Q. Did you tell him anything? Did you say anything
to him as he was putting on his boots?
A. I was hurrying him up, ‘cause it was like he was stalling for time, you know.
Q. What happened after you hurried him up?
A. Well, eventually, he got his boots on and came out the doorway, you know. I had to turn my back on him to come out the doorway and right when I got outside, he pushed me off to the left.
Q. Did you go out the doorway first?
A. Yes, sir.
Q. And he was behind you. Correct?
A. Yes, sir.
Q. How hard did he push you?
A. Pretty hard, sir.
Q. Did he push you over?
A. He pushed me onto the ground, sir.
Q. What happens after he—what happened after
he pushed you down on the ground?
A. When I got up and I turned around, he was already running up through the housing area, sir, you know. I gave chase for a little bit, but I couldn’t catch him, sir.
Q. Can you estimate how far you chased him?
A. I chased him for maybe 20 or 30 meters, sir.
Q. And why do you stop chasing him?
A. He was just too fast for me, sir. He had a head start on me and he was moving out.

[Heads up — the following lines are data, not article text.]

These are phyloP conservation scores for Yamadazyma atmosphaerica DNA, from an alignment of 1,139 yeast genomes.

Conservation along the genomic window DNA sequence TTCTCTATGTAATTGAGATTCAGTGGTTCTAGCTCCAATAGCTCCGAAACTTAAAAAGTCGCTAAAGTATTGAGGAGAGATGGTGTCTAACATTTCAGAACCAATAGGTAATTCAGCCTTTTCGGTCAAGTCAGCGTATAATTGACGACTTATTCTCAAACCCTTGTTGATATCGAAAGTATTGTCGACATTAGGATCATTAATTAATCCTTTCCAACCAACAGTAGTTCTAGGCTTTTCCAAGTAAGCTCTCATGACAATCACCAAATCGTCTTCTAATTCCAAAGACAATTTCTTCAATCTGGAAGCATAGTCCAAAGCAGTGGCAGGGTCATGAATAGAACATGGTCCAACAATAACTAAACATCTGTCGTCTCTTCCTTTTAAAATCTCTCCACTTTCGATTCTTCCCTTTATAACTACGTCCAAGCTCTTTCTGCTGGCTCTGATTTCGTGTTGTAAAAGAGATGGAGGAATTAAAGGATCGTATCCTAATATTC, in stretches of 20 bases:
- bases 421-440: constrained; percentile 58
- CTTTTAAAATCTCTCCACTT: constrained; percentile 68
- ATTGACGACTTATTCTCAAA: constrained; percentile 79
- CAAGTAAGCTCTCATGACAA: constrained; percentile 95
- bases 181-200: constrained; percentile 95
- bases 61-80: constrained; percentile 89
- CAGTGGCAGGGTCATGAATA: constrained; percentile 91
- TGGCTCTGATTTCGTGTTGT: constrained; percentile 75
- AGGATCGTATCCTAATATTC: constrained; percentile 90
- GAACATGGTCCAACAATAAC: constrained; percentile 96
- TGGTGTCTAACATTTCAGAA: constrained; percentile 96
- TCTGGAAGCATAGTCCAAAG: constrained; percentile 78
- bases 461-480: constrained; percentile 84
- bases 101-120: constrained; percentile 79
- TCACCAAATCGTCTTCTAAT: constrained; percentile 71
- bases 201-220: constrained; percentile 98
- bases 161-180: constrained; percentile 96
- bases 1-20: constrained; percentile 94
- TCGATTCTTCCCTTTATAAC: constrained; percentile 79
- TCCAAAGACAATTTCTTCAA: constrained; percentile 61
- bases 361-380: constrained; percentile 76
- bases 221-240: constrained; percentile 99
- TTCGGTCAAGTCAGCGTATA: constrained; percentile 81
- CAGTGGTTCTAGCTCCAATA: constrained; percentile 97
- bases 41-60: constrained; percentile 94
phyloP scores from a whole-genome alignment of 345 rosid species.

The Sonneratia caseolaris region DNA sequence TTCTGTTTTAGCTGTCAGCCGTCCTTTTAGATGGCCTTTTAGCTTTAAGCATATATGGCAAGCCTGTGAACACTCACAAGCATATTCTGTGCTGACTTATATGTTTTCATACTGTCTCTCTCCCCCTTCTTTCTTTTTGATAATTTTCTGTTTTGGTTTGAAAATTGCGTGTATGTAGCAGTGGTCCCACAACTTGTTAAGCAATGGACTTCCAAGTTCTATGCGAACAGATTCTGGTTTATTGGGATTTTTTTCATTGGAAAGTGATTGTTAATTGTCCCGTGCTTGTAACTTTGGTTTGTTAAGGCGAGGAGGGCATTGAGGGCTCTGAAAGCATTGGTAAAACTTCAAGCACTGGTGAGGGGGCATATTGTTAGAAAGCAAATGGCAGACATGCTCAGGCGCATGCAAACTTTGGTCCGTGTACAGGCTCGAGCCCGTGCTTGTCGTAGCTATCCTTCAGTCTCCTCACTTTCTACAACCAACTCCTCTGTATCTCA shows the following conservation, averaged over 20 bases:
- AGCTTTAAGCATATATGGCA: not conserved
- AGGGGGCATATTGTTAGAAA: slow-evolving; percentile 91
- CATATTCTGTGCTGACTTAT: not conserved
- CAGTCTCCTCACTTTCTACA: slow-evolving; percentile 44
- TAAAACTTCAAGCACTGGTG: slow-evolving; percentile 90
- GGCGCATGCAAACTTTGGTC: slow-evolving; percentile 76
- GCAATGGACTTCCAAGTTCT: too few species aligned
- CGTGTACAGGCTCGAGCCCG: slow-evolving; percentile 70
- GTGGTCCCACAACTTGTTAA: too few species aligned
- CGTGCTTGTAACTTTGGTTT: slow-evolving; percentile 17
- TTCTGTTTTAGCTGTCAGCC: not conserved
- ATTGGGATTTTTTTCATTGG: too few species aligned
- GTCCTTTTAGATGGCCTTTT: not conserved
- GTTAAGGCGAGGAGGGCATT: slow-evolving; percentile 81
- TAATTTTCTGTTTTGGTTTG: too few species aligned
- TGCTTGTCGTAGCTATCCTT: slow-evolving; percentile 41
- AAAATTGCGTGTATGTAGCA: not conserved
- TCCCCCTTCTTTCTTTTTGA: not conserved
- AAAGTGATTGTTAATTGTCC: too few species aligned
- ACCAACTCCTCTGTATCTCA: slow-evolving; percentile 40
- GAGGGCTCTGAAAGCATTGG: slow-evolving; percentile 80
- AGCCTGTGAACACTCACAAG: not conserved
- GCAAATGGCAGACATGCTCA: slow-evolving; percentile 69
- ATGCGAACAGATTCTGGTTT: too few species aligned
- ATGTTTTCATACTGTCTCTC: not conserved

Q. Now from the time you got home to the time
that you broke off the chase, how much time had passed?
A. Less than 10 minutes, sir.
Q. What did you do after you broke off the
A. I kind of stood there for a few minutes, sir. I didn’t really know what to do, you know. My wife had taken off with the car, this guy had run off through the housing area, you know. I’m standing there with the door of my house open. I had just gotten home from Bosnia. I was kind of bewildered and confused. I didn’t exactly know what to do next--step--point, sir.
Q. Where did you go after that?
A. I went to the MP station, sir.
Q. How long did it take you to get there?
A. Less than—about 10 minutes, sir.
Q. Did you walk or did you drive?
A. I walked, sir.
Q. So approximately what time did you arrive
at the MP station?
A. Midnight, maybe a little before midnight, sir.
Q. Who did you talk to at the MP station?
A. I talked to several people. I talked to a couple desk sergeants. They were reservists and they didn’t know what to do, so they had to get on the telephone and call some other people. Eventually, Investigator Carson arrived at the MP station and he’s the one I talked to, sir.